Reconfiguring Political Alliances and the Role of Swing States: The Strategy of Bolivia and Its Relations with the BRICS

  • Óscar García Agustín
Part of the International Political Economy Series book series (IPES)


In July 2014, Russian Foreign Minister Sergei Lavrov was quoted saying that the BRICS mechanism is now so developed that it “can transform into a political alliance”. The creation of the BRICS bank was an important step, as termed by Vladimir Putin, since it poses a clear challenge to the International Monetary Fund and the “foreign policy decisions made by the United States and their allies” (quoted in Durden, 2014). With these words, Lavrov was making specific reference to the work within the Group of 20 (G-20), where the BRICS has many allies, such as Argentina, Mexico and Indonesia. According to him, these countries “speak in the common voice with BRICS in the G-20 on the reform of the international financial system” (quoted in Xinhua, 2014). Only one month earlier and in a different context (the Group of 77 plus China summit), the President of Bolivia, Evo Morales, turned out to be in favor of the disappearance of the Security Council of the United Nations (UN). His argumentation was based on the function he attributes to the Security Council of reproducing asymmetrical power relations between countries. Particularly, he claimed that “instead of assuring peace among nations, it [the Security Council] has fostered war and the invasions of imperial powers in order to expropriate the natural resources of the invaded countries” (quoted in Vicepresidencia, 2014).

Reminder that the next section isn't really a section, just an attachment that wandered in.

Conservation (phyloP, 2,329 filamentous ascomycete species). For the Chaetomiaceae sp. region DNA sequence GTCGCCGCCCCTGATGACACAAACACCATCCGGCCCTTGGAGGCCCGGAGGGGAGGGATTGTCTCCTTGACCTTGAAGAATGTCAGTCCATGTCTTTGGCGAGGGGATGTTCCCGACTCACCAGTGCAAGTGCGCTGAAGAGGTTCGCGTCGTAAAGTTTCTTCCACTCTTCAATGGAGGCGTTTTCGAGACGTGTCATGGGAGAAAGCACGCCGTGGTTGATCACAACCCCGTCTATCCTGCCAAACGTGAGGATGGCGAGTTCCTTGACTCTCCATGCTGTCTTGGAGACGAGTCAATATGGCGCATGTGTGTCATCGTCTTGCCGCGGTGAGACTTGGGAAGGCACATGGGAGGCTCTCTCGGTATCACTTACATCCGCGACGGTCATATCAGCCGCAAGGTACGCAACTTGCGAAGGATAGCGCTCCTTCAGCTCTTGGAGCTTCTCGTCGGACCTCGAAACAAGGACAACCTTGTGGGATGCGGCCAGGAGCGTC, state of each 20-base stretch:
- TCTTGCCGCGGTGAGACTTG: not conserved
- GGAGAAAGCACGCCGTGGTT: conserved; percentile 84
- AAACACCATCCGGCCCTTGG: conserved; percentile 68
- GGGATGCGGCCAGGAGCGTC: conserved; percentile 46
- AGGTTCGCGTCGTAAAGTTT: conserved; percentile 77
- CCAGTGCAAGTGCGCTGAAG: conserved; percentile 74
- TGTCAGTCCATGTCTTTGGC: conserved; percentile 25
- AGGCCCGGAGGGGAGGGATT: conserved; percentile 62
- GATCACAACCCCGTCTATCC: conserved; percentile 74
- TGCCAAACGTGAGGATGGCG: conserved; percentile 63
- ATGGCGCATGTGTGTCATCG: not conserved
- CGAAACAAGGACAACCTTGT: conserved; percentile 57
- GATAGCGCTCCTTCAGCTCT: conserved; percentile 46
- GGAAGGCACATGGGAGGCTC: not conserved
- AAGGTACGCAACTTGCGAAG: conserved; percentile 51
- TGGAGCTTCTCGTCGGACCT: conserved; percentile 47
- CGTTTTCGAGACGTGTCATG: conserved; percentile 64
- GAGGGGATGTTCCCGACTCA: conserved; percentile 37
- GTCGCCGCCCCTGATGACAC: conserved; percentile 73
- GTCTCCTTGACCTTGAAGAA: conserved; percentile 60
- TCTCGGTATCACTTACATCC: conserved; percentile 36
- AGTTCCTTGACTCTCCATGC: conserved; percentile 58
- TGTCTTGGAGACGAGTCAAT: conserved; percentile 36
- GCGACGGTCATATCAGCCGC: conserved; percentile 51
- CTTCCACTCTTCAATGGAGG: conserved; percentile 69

European Union United Nations Security Council Political Community Global Order 
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© Óscar García Agustín 2016

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  • Óscar García Agustín

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